Best Marjoram Substitutes
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Herbs and spices are of the utmost importance in the culinary world. Each one adds a unique flavor to, hopefully, enhance the flavor of your dish. Like garlic or parsley, some are well-known but marjoram – not so much. But it does often appear in meat, soup and even dessert recipes you might want to try. If you don’t have it in your spice drawer and don’t want to run out to the store, you’ll need a substitute. So read on!
- What is Marjoram?
- What Does Marjoram Taste Like?
- How is Marjoram Used?
- Other Reasons to Use Marjoram
- Can You Grow Marjoram at Home?
- Marjoram Substitutes
- Visit Cook Gem for More Great Substitutes
What is Marjoram?
Native to the Mediterranean and parts of Asia and Africa, the marjoram plant grows from 1 to 2 feet tall and sports square stems and small, fuzzy green leaves. These leaves grow in clusters that look similar to knots so you may also hear it called “knotted marjoram.”
Marjoram itself is part of the genus Origanum. With over 40 plants in the genus, only one is the actual marjoram herb. The rest of the genus contains different types of oregano with the oregano you’re most likely familiar with often referred to as “wild marjoram.” All are members of the mint family.
What Does Marjoram Taste Like?
Since marjoram is related to oregano, it shares a similar woody, pine-like flavor. However, marjoram tends to be sweeter, milder and with a slightly bitter taste.
How is Marjoram Used?
Marjoram comes in two forms; dried and fresh. Dried marjoram will have a much stronger flavor than fresh. The dried version should be added early in the cooking process to let its flavor blossom and blend.
Fresh marjoram is usually added to dishes towards the end of the cooking process to preserve flavor as the leaves are quite delicate and can disintegrate with long cooking times. More often, it’s used to garnish a dish.
Other Reasons to Use Marjoram
Marjoram is rich in antioxidants giving it anti-inflammatory benefits. Newer research suggests marjoram has anti-bacterial properties and may one day be used to treat infections or improve gut health.
Can You Grow Marjoram at Home?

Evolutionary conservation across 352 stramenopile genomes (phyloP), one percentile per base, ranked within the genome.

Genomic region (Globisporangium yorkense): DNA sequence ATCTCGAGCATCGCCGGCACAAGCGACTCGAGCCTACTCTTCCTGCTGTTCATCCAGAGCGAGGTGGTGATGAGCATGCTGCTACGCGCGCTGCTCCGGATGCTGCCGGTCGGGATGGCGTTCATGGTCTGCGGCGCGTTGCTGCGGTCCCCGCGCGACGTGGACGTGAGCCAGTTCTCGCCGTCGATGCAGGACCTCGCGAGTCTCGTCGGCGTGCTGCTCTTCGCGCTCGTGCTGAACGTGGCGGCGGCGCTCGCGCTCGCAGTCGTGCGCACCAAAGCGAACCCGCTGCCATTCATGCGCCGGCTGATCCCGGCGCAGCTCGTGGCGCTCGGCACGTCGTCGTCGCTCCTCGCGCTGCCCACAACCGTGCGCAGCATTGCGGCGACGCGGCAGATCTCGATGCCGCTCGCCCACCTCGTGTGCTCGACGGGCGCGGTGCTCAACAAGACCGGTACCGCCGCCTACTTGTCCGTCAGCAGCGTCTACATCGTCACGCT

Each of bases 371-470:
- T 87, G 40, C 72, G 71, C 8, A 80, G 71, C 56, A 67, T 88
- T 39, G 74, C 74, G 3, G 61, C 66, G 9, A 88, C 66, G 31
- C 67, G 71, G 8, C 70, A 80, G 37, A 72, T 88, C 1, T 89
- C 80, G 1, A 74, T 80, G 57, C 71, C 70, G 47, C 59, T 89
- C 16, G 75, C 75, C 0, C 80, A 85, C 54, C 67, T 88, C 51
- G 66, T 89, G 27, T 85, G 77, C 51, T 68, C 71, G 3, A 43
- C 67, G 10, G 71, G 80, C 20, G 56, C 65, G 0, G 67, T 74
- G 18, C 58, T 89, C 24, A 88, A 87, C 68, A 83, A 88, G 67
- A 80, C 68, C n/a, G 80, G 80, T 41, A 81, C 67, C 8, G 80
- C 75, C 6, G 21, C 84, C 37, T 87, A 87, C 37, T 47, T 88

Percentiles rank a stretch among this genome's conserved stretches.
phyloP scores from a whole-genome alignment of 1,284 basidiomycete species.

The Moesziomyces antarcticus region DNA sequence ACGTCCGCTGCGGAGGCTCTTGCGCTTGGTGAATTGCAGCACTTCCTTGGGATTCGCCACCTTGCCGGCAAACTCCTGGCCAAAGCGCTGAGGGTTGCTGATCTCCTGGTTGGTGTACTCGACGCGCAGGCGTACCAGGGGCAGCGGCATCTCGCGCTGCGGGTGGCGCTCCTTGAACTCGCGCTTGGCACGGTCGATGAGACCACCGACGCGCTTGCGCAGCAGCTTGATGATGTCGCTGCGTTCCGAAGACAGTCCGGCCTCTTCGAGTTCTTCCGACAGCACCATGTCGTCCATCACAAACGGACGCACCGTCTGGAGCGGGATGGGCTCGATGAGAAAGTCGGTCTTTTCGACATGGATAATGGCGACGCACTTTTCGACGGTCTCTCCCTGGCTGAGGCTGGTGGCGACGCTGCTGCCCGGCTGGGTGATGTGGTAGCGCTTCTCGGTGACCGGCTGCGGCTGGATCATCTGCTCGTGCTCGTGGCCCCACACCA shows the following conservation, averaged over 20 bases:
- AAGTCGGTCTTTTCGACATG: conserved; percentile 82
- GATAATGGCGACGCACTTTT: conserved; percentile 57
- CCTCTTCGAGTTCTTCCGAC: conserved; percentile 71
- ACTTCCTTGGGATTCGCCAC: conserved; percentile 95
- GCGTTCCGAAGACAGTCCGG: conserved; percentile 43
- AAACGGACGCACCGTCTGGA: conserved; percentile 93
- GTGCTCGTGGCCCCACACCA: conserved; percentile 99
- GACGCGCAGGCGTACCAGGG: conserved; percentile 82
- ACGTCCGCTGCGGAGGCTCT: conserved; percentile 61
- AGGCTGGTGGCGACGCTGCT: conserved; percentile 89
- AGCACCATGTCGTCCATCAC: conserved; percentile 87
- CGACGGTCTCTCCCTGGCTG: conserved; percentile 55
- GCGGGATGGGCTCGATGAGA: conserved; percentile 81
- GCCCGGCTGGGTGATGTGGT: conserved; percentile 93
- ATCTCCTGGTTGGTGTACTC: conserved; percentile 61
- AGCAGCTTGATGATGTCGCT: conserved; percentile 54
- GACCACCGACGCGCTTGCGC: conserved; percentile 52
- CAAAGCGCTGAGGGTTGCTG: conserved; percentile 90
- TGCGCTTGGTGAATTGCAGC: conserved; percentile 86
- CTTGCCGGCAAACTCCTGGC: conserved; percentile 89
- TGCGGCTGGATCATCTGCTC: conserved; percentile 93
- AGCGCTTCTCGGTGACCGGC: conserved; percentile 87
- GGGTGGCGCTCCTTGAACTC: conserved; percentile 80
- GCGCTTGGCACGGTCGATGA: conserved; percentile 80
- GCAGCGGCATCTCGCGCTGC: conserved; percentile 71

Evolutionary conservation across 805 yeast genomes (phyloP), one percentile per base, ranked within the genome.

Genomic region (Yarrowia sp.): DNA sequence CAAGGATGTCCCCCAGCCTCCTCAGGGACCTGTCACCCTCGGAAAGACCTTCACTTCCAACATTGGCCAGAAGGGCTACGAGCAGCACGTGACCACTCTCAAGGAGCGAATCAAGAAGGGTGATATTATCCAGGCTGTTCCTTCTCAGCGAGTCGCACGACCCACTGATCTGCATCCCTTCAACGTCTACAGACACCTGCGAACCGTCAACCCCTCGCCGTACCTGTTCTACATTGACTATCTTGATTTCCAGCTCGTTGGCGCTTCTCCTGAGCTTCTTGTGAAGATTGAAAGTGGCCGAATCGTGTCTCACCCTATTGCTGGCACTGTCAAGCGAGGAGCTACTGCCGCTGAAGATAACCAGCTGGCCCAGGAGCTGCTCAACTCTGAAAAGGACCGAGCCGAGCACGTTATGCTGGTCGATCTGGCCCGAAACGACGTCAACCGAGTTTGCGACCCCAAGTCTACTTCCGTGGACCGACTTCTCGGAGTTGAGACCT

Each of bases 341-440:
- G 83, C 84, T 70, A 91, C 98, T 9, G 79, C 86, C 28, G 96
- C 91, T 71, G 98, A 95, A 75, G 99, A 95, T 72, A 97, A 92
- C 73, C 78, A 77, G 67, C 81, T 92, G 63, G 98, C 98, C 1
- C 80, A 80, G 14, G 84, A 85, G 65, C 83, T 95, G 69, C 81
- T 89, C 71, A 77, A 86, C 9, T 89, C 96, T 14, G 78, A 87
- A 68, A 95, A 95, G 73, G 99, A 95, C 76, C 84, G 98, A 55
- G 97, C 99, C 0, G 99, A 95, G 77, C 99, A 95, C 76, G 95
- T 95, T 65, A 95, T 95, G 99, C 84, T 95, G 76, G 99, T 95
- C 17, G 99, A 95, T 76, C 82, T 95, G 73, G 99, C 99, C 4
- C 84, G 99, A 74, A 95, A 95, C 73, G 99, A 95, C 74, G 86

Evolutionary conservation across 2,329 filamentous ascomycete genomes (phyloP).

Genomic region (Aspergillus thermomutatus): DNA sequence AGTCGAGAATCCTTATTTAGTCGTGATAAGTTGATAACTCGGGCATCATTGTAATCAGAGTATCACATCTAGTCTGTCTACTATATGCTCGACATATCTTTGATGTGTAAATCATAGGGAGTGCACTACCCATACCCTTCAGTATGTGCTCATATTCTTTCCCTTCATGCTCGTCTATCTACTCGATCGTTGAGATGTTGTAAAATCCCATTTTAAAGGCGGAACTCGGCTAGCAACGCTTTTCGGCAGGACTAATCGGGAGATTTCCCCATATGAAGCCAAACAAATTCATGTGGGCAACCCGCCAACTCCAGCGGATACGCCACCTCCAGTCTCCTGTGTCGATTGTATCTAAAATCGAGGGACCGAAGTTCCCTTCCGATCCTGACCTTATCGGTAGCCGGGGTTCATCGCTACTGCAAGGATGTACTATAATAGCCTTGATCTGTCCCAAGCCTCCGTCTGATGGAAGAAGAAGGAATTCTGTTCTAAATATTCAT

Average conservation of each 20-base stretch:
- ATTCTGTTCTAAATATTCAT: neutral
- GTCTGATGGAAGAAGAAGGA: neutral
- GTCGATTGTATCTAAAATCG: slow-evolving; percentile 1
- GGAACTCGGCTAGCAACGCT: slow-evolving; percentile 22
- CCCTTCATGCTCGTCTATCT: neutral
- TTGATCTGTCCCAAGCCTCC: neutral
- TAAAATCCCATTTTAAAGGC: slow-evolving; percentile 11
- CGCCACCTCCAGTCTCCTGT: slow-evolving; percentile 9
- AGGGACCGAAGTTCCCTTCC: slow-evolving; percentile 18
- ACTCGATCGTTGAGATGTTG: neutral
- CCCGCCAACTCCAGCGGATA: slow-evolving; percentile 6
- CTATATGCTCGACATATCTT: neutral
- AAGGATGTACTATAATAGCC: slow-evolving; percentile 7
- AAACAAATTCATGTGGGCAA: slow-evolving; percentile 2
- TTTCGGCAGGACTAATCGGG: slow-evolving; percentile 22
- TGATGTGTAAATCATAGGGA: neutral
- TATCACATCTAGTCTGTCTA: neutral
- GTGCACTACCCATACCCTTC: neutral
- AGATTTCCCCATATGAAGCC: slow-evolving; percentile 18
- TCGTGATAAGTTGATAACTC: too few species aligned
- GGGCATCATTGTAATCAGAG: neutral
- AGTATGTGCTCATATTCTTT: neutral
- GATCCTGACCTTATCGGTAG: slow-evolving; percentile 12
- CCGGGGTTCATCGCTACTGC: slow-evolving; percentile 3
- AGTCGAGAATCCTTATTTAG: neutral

Yes! It’s easy to grow year-round inside or in the garden. If grown outside in northern climates, it may not over-winter well so consider it an annual plant. Inside, it will grow well in a pot near a sunny window. Look for a variety with a height you can manage since some varieties can get quite tall.
Since oregano is directly related, it’s a natural substitute for marjoram. The key is to use much less. If using fresh oregano, use half of the amount of fresh marjoram called for in the recipe. If using dried oregano, start with a quarter of the amount of dried or fresh marjoram in the recipe and adjust to taste – but don’t use more than half the amount of oregano to marjoram.
Thyme is in the same family as marjoram and oregano, making it a good substitute for marjoram. As with oregano, use one quarter to one half of the amount of marjoram called for.
While your guests might not be able to tell you used thyme or basil as a marjoram substitute, they will be able to taste a basil substitute. However, basil generally makes a suitable flavor swap giving the dish a different – but not marjoram flavored – taste. Use an equal amount of basil for the marjoram.
Sage will supply the woody tones of marjoram but not its sweetness. Start with small doses to see how you like it. Add a dash of sugar to mimic marjoram’s sweetness.
In a pinch, you can use summer savory. Because of its peppery taste, omit any pepper the recipe calls for and use the same amount of summer savory as marjoram. If there’s no pepper in your recipe, start with half the amount.
Though these will noticeably alter the taste of your dishes, the basic flavor profile of these spices will likely go well with the other ingredients in recipes that call for marjoram. You can try these other spices in a 1:1 ratio – or start with half if you’re chicken like me.
Herbs de Provence – a blend of spices that includes marjoram
Lemongrass –this will enhance the citrus flavors in your dish
Tarragon – its licorice and slightly bitter flavor will likely go well in recipes that call for marjoram.
Za’atar – another spice blend (but no marjoram) that also contains salt, so reduce any salt called for in your recipe.
Visit Cook Gem for More Great Substitutes
We have many more wonderful food substitutes that will come in handy in your cooking ventures. We also regularly discuss vegan-friendly ingredients and food options to help you maintain your vegan diet.
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